We must take the time to consider not only the sizes of our birds but also the basic natural behaviors of the different species of parrots as it is in their natural environment as that can be one of our biggest clues as to whether the birds can or will tolerate each other. In this case both species live in a totally different part of the world so they would never even be aware of the others existence. Both of these species of parrots are aggressive and do not usually have anything to do with any other species of parrots in their natural habitat. Both of these species are very protective of their mates and their nesting areas and territories, Like the differences in their sizes, these traits do not suggest that bringing these two species into close contact is going to work well for either of them.

In the negative column I have one last thing that should be considered concerning these two species and that is that if either of these two species has been accustomed to being a lone bird for any length of time, they can be very difficult to find a suitable mate for as they will very often reject the other bird even when it should be an appropriate mate for them and that also tends to lead to the injury to both birds and usually the death of one of them.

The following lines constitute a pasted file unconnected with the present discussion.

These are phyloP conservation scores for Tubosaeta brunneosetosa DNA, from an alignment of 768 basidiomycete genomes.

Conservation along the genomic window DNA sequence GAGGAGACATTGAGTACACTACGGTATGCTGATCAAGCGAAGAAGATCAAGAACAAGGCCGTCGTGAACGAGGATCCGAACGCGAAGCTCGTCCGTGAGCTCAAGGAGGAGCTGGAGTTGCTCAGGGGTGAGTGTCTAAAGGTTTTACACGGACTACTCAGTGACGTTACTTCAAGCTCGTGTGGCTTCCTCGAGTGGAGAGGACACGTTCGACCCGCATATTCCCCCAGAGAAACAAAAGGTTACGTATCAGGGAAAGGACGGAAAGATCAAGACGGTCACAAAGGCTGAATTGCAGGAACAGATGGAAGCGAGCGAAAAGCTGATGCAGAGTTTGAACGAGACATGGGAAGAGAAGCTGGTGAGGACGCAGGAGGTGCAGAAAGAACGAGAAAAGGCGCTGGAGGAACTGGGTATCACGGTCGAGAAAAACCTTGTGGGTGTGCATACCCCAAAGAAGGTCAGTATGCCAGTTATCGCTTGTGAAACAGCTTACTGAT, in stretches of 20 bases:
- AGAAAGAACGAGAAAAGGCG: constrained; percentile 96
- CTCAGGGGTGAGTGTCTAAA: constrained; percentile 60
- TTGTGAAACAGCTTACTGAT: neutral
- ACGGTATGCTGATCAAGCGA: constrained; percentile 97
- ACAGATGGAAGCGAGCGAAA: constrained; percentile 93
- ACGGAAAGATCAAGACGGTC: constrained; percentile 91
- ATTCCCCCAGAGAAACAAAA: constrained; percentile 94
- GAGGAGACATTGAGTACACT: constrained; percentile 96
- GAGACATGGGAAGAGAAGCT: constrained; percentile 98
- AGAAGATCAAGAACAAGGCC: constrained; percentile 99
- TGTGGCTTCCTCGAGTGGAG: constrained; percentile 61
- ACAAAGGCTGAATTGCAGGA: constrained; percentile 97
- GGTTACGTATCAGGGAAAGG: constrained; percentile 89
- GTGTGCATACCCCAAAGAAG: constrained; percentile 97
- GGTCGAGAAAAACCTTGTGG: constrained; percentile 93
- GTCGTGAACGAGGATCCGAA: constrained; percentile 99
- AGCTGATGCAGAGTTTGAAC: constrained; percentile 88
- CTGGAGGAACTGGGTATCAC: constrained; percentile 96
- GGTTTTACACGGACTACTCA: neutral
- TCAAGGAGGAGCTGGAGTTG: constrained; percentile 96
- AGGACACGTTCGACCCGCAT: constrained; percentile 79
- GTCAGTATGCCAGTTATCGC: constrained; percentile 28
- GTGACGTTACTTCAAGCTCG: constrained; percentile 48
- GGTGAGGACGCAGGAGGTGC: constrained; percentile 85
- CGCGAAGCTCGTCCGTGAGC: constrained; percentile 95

Still, I feel that I must be honest with you by saying that it can be done, although it is not recommended. I know that this is true simply because I have these birds myself, but I really don't recommend this combination for any one. honestly, after giving this more consideration, I probably should have just kept my mouth shut or just said that it is not recommended rather than saying that it can be done, All it takes is one little slip and the results could be disasterous for the parrotlet.